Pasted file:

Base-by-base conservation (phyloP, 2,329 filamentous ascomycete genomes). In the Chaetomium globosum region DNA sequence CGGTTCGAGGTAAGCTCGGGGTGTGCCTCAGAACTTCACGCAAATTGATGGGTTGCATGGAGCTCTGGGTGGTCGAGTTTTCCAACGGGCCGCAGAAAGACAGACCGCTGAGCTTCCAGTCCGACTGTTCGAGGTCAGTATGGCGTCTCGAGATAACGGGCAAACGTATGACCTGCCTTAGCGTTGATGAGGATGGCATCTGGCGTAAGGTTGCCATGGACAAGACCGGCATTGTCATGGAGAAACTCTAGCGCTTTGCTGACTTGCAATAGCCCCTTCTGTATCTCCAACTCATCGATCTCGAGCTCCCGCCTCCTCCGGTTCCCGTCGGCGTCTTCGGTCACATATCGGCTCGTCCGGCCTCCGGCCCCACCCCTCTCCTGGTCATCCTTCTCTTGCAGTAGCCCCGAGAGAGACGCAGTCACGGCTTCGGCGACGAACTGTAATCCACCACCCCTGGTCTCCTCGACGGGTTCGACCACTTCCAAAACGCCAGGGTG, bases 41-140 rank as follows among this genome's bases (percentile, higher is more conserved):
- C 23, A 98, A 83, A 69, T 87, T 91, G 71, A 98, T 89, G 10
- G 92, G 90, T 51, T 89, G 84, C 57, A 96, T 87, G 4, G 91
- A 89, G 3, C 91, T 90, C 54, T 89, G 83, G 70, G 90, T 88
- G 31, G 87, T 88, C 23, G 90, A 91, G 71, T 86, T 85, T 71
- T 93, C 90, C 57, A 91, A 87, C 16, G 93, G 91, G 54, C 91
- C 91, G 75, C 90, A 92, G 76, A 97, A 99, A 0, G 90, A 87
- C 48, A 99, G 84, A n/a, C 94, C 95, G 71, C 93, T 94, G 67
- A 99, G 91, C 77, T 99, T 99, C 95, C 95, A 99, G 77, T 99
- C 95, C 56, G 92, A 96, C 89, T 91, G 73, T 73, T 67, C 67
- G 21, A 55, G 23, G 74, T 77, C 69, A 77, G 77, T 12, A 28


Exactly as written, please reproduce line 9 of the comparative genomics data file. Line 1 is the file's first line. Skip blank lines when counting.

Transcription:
- A 99, G 91, C 77, T 99, T 99, C 95, C 95, A 99, G 77, T 99